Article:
2016 Yavor Kamer, ETH Zurich, Switzerland
2017 Prachanda Subedi, University of Delaware, USA
2018 Meredith Plumley, University of Colorado, USA

6.3 Space Weather and Nonlinear Waves and Processes Prize

The Space Weather and Nonlinear Waves and Processes Prize was created in 2011 and is given to one honoree, likely in the middle to advanced career range, in recognition of cutting‐edge work in the fields of space weather and nonlinear waves and processes. This prize is jointly presented by the Space Physics and Aeronomy section and the NG section with the nomination cycle alternating between the two focus areas: space weather in odd years and nonlinear waves and processes in even years. The award includes a $10,000.00 monetary prize, an award plaque, an announcement in Eos, recognition at the AGU Fall Meeting, and a complimentary ticket to the hosting section's ticketed event at the AGU Fall Meeting. Funding of the prize is made possible by a contribution from AGU members and from Bruce Tsurutani and Olga Verkhoglyadova, scientists at the National Aeronautics and Space Administration Jet Propulsion Laboratory California Institute of Technology. Initially, the prize was awarded every other year. Beginning in 2020 and in even years thereafter, NG will participate in award selection for research involving nonlinear waves and processes. The selection committee is composed of eight members, with Bruce Tsurutani being a member. In odd years, the committee is chosen and chaired by the Space Physics section. In even years, four members of the committee are chosen by Space Physics and four, including the chair, are appointed by the President of NG. Committee members are selected on the basis of their knowledge of and contributions to research in the subject area with consideration for gender and ethnic balance. The Space Weather and Nonlinear Waves and Processes Prize recipients are listed in Table 6.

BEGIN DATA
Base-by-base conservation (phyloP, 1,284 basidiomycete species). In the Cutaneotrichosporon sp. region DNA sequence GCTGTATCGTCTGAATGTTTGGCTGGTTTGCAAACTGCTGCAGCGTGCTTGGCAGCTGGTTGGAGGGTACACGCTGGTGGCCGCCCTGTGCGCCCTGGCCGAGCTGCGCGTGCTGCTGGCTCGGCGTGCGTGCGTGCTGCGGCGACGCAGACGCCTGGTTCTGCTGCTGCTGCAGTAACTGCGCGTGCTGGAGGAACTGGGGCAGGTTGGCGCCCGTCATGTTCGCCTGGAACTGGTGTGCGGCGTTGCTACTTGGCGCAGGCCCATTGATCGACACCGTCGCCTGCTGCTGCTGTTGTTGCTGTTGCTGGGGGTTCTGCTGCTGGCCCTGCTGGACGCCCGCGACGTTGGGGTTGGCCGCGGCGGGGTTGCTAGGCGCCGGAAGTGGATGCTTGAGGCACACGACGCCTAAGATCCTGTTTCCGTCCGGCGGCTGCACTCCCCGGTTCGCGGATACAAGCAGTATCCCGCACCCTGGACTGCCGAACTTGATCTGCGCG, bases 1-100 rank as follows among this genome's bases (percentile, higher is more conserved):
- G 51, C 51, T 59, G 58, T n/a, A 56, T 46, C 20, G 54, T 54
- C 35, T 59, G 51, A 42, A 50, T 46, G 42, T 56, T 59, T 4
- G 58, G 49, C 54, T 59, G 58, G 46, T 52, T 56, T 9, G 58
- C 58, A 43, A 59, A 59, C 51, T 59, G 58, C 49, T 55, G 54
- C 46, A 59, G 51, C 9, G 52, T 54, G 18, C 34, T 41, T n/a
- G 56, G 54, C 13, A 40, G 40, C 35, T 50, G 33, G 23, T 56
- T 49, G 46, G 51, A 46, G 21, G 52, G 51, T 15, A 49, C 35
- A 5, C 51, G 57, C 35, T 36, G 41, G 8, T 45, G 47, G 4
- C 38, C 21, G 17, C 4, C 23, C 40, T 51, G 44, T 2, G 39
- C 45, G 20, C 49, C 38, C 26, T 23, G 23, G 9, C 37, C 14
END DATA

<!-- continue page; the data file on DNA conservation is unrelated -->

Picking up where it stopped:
Table 6. List of Space Weather and Nonlinear Waves and Processes Prize Awardees
2013 Tamas I. Gombosi, University of Michigan, USA (Space Weather)
2015 Gurbax S. Lakhina, IIG, Navi Mumbai, India (Space Weather)
2017 Walter Gonzalez INPE, Brazil, (Space Weather)
2018 Roberto Bruno, IAPS‐INAF, Rome, Italy (Space Physics)

7 Officers

7.1 Officers, Elected and Appointed, and Length of Term

The officers of NG are as follows: President (2‐year term, elected), President‐Elect (2‐year term followed by a 2‐year term as President), Secretary (2‐year term, elected), and Meeting Program Committee Representative (2‐year term appointed by the President). Past officers are listed in Table 7.

Table 7. Listing of Past Officers of Nonlinear Geophysics
Nonlinear Geophysics Chairs Vice‐Chair Secretary Meeting Program Committee Representative
1998‐2002 John Rundle none Seth Veitzer Bruce Malamud
2002‐2004 Christopher Barton A. Surjalal Sharma Bruce Malamud Sarah Tebbens
2004‐2008 A. Surjalal Sharma Shaun Lovejoy Alin Carsteanu
2008‐2012 Shaun Lovejoy A. Brad Murray James Wanliss J. Johnson & Alin Carsteanu
2012‐2014 Daniel Schertzer Andrea Donnellan Alin Carsteanu Steven Fletcher
2014‐2016 Andrea Donnellan Annick Pouquet Joern Davidsen Steven Fletcher
2016‐2018 Annick Pouquet Sarah Tebbens Joern Davidsen Steven Fletcher
2019‐2021 Sarah Tebbens Juan Restrepo Raffaele Marino Steven Fletcher